Ford poised to name Mulally’s successor

04/22/2014 6:48 AM

04/22/2014 1:49 PM

SOUTHFIELD, Mich. – Ford Motor Co., the second-largest U.S. automaker, will soon name Mark Fields its next chief executive officer and reveal when current CEO Alan Mulally will retire from the company he is credited with saving, according to two people familiar with the pending announcement.

Mulally, 68, will step down before the end of the year and be succeeded by Fields, 53, now chief operating officer, according to the people, who asked not to be identified revealing internal plans. The Dearborn, Mich.-based company may announce the moves as soon as May 1, the people said.

The transition will bring an end to a storied chapter in Ford’s history, in which the automaker narrowly avoided bankruptcy thanks to Mulally’s management and a bet-the-business $23 billion loan. Mulally signed off on the loan shortly after arriving from Boeing Co. in 2006 and turned around the automaker by slashing costs and overhauling its lineup with stylish, fuel- efficient models that have won over a new generation of drivers.

Ford is planning to make this announcement now to provide clarity on its leadership and an orderly transition of power, the people said. Fields emerged as Mulally’s likely successor when he was promoted to COO in December 2012.

Mulally will not fade from view in retirement to pursue his passions for golf and tennis, the people said. Rather, he is lining up a post-Ford position that will keep him involved in corporate governance or business policy, they said. Last year, Microsoft Corp. considered Mulally as its next CEO until the auto executive took himself out of the running in January.

Fields, a 25-year veteran of Ford, was tapped to become Ford’s No. 2 executive after leading the automaker’s North American operations from deep losses to record profits.

“We take succession planning very seriously and we have succession plans in place for each of our key leadership positions,” said Susan Krusel, a Ford spokeswoman. “For competitive reasons, we don’t discuss our succession plans externally.”

Mulally is credited with cultivating a more collaborative environment at Ford, which had long been characterized by executive infighting and backbiting. Fields was among the first executives to switch to the more cooperative style Mulally introduced.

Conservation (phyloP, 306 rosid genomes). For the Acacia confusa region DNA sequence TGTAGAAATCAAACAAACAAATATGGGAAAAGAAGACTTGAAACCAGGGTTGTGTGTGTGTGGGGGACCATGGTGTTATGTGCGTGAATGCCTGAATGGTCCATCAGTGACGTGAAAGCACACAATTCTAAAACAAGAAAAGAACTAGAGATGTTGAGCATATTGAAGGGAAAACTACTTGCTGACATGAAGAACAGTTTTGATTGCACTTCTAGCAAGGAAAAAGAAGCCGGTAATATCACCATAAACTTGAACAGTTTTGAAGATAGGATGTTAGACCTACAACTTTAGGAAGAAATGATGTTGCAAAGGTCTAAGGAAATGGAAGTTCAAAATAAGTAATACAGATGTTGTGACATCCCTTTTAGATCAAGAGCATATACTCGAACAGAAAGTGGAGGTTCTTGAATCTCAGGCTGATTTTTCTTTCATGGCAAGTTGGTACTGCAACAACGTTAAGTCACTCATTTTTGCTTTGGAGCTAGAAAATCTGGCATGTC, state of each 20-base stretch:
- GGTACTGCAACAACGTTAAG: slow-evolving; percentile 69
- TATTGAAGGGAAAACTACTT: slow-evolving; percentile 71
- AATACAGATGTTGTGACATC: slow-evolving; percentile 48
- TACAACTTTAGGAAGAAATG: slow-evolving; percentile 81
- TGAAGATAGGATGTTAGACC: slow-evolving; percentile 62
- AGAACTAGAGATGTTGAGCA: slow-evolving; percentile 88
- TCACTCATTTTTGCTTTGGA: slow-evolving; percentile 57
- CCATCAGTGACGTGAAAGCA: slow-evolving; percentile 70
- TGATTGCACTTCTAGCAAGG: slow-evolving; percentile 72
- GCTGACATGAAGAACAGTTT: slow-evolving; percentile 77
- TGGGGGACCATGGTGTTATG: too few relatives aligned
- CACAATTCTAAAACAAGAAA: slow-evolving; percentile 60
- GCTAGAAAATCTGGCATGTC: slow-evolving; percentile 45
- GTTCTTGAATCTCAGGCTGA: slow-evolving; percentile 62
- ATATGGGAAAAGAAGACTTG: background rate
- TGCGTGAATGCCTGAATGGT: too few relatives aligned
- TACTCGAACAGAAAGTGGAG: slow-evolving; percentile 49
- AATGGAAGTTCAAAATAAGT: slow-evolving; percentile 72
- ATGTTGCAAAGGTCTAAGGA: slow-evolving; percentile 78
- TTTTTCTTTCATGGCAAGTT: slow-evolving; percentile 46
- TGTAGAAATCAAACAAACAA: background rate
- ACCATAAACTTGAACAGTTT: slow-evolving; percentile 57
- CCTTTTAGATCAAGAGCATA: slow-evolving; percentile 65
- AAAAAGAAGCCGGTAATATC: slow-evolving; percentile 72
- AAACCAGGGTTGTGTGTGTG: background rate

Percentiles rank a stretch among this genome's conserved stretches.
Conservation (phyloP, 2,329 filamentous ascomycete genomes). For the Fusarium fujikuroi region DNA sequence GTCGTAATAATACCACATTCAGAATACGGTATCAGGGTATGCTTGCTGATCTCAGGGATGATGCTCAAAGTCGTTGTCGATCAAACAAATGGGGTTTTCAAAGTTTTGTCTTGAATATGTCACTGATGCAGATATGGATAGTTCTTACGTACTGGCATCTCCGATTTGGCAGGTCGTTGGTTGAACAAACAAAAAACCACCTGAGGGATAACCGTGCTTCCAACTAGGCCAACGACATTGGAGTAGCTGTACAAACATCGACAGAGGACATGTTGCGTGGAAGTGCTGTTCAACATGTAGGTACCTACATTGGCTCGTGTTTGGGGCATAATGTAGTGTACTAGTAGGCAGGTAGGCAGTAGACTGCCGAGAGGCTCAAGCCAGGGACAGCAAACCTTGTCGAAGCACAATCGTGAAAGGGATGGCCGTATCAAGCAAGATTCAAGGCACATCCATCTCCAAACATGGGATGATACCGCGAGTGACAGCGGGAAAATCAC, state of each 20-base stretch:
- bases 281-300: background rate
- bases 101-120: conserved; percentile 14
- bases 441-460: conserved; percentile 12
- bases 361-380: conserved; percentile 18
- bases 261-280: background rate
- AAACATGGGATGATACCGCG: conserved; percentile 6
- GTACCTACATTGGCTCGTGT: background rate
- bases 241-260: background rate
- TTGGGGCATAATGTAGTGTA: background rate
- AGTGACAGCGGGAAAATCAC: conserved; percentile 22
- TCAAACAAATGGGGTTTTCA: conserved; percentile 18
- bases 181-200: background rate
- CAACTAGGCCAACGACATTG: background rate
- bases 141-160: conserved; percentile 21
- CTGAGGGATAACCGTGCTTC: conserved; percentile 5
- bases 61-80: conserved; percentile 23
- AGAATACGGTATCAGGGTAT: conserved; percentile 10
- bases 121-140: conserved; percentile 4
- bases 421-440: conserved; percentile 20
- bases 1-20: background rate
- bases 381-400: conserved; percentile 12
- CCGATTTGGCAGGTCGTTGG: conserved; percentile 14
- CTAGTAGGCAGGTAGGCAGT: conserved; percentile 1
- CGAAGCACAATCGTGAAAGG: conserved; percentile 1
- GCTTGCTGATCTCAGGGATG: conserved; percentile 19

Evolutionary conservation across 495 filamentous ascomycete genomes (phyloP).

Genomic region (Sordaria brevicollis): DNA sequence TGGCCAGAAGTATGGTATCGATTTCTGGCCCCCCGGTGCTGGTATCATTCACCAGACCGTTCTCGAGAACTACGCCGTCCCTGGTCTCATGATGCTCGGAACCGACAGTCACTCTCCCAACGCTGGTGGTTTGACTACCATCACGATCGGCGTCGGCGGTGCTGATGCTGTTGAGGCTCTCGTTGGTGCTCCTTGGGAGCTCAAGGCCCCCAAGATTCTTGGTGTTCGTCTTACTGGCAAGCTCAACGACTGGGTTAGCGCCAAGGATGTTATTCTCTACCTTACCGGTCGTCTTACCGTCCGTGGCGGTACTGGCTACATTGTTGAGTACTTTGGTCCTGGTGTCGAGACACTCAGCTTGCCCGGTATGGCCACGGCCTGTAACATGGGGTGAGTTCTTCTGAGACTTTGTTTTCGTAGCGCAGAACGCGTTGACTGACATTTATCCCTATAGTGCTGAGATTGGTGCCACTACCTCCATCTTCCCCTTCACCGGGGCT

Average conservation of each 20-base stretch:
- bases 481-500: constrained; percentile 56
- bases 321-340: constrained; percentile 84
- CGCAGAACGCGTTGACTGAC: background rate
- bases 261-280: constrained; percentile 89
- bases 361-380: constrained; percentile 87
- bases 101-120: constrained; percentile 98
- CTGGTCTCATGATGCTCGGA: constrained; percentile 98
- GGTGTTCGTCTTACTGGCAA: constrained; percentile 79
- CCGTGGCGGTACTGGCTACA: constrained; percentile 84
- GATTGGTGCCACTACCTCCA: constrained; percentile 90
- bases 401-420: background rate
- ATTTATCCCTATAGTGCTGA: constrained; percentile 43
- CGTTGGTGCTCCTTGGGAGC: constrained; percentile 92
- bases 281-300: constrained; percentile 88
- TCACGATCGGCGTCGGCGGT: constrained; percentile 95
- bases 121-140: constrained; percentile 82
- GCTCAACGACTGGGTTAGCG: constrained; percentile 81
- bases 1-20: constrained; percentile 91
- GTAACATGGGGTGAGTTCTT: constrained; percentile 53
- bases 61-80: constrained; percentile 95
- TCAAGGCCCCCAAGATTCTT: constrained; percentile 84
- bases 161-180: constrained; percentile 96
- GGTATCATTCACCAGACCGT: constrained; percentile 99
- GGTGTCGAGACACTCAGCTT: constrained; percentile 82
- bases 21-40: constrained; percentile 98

A smooth hand-over of power at Ford would contrast with its history of tumultuous transitions, which included Bill Ford firing CEO Jacques Nasser in 2001 and Henry Ford II dismissing Lee Iacocca in 1978. Bill Ford replaced himself as CEO by hiring Mulally almost eight years ago as the company faced record losses.

Under Mulally and Fields, Ford managed to avoid the bailouts and bankruptcies that befell the predecessors of General Motors and Chrysler. Ford has earned $42.3 billion in the last five years after losing $30.1 billion from 2006 through 2008. Last year, surging sales of Escape SUVs, F- Series pickups and Fusion sedans helped drive Ford’s pretax earnings in North America to a record $8.78 billion.

The return to profit also brought a restoration of the quarterly dividend in 2012, which has since been increased twice. The payouts had ended in 2006.

Mulally also increased investments in China, where Ford’s sales last year surpassed those of Toyota. The automaker aims to begin offering its Lincoln luxury models in the fourth quarter and is poised to surpass Hyundai and Nissan to become the third-biggest foreign carmaker in the market, behind only GM and Volkswagen.

Mulally exits Ford with some unfinished business. Later this year, the automaker will begin producing an aluminum-bodied F-150 pickup, its top-selling model, that is more fuel- efficient, yet will test truck-buyers’ acceptance of advanced, lightweight materials more common to the airplanes Mulally once engineered. Ford also is spending $1 billion to redesign its Lincoln luxury line to try to turn around sales that have fallen 65 percent since peaking in 1990.

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